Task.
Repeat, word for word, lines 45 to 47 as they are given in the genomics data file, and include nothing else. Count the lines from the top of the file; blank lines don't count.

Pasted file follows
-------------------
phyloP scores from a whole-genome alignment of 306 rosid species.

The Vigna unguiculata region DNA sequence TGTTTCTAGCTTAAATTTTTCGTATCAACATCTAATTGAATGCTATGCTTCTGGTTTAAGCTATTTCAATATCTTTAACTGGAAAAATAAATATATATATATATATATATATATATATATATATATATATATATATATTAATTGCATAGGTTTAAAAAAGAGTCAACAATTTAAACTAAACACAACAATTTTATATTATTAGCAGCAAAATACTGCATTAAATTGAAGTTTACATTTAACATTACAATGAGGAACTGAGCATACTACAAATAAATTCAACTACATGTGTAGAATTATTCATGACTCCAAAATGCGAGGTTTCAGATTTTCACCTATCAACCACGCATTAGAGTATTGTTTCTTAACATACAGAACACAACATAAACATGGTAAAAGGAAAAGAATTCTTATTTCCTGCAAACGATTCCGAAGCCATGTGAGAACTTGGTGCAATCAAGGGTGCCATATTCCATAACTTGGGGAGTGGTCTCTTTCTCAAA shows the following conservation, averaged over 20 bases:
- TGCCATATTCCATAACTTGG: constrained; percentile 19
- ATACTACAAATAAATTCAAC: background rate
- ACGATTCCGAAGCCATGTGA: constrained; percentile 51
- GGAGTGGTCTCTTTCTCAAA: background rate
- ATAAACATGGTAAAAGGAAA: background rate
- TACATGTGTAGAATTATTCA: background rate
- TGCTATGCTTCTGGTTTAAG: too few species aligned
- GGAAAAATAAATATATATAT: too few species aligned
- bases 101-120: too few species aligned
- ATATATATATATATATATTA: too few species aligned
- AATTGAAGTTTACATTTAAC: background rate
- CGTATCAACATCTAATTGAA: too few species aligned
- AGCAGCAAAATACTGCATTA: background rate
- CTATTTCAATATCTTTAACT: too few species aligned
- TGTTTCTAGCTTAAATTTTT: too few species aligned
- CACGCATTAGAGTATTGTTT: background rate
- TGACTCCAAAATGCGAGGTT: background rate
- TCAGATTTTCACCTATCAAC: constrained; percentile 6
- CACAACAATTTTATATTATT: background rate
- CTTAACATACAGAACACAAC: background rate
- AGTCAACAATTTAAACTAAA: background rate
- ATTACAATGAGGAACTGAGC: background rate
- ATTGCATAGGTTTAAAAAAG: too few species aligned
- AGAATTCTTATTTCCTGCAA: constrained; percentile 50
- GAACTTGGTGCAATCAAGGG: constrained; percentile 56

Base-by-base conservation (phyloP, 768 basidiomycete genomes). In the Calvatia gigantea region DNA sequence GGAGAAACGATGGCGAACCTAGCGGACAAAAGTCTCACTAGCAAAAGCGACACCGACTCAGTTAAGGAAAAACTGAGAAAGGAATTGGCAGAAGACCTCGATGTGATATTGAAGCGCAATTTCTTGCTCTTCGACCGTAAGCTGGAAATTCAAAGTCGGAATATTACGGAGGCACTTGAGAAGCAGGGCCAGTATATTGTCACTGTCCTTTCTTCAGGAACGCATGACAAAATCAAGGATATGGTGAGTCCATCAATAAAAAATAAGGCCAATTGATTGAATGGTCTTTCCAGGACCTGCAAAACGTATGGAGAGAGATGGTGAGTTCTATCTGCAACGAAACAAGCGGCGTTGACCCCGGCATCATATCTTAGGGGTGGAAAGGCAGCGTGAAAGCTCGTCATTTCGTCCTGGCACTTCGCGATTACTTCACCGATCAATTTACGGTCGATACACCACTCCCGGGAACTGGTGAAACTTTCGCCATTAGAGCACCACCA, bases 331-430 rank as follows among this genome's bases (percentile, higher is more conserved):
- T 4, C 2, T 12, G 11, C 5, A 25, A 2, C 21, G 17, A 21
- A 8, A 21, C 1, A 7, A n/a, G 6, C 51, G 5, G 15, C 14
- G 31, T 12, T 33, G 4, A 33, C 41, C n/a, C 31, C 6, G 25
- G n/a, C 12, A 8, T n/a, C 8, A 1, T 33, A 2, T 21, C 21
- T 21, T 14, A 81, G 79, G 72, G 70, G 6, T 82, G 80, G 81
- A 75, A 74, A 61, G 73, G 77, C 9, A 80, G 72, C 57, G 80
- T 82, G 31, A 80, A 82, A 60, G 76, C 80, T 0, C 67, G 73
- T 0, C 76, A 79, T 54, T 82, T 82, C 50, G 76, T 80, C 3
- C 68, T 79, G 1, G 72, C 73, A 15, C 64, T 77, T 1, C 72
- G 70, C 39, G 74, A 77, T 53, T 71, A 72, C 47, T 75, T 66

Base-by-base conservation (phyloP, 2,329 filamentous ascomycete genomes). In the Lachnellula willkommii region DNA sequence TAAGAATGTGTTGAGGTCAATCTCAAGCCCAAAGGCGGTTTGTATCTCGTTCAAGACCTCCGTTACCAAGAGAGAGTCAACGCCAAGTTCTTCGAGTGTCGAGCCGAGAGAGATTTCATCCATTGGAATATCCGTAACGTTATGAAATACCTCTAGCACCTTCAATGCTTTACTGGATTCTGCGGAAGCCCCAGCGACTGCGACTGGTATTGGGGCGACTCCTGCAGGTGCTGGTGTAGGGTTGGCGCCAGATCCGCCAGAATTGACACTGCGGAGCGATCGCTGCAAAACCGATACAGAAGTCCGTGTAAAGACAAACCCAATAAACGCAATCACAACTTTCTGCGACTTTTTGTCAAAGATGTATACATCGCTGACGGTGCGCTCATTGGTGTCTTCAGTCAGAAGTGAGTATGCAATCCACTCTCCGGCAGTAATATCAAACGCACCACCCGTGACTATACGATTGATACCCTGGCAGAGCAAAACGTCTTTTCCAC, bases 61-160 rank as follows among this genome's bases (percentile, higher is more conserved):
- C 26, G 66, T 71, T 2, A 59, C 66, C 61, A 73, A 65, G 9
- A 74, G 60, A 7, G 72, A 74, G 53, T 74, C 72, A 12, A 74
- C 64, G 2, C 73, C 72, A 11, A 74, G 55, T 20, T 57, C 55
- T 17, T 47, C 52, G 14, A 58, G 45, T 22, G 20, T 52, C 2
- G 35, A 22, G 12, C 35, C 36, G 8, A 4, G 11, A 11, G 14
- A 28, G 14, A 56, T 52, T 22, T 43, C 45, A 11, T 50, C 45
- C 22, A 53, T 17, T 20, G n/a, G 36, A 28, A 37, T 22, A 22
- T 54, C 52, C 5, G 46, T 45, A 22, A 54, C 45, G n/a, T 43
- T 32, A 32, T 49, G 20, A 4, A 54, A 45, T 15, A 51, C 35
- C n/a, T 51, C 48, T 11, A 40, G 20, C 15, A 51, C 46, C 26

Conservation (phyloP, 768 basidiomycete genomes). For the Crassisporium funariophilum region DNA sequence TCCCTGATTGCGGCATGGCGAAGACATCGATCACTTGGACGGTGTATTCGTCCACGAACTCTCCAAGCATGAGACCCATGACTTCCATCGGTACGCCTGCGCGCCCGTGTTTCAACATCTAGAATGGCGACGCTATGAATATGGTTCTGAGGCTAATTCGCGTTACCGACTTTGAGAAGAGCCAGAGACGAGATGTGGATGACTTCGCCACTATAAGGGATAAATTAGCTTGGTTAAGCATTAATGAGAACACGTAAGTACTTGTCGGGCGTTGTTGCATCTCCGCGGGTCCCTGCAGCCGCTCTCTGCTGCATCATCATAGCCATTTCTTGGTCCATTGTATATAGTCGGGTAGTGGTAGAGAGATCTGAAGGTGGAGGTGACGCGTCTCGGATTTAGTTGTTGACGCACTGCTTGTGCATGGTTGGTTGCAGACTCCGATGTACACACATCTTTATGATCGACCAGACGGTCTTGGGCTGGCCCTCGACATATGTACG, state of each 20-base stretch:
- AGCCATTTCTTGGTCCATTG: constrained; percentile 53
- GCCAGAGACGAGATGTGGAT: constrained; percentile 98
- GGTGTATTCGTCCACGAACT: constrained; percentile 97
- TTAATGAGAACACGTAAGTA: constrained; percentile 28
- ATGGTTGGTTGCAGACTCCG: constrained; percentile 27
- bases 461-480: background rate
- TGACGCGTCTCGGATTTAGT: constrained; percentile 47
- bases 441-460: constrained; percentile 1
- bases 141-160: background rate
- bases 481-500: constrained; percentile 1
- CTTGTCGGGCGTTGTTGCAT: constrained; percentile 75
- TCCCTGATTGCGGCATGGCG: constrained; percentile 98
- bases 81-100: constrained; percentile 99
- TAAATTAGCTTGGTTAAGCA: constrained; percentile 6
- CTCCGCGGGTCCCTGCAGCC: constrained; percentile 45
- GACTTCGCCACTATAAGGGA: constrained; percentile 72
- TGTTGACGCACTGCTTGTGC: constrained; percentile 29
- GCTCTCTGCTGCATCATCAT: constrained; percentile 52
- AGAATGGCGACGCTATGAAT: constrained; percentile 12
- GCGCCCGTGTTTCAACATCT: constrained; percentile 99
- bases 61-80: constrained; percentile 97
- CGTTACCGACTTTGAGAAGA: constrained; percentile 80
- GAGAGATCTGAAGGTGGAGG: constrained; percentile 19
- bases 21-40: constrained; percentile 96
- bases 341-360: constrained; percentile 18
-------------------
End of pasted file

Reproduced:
- A 28, G 14, A 56, T 52, T 22, T 43, C 45, A 11, T 50, C 45
- C 22, A 53, T 17, T 20, G n/a, G 36, A 28, A 37, T 22, A 22
- T 54, C 52, C 5, G 46, T 45, A 22, A 54, C 45, G n/a, T 43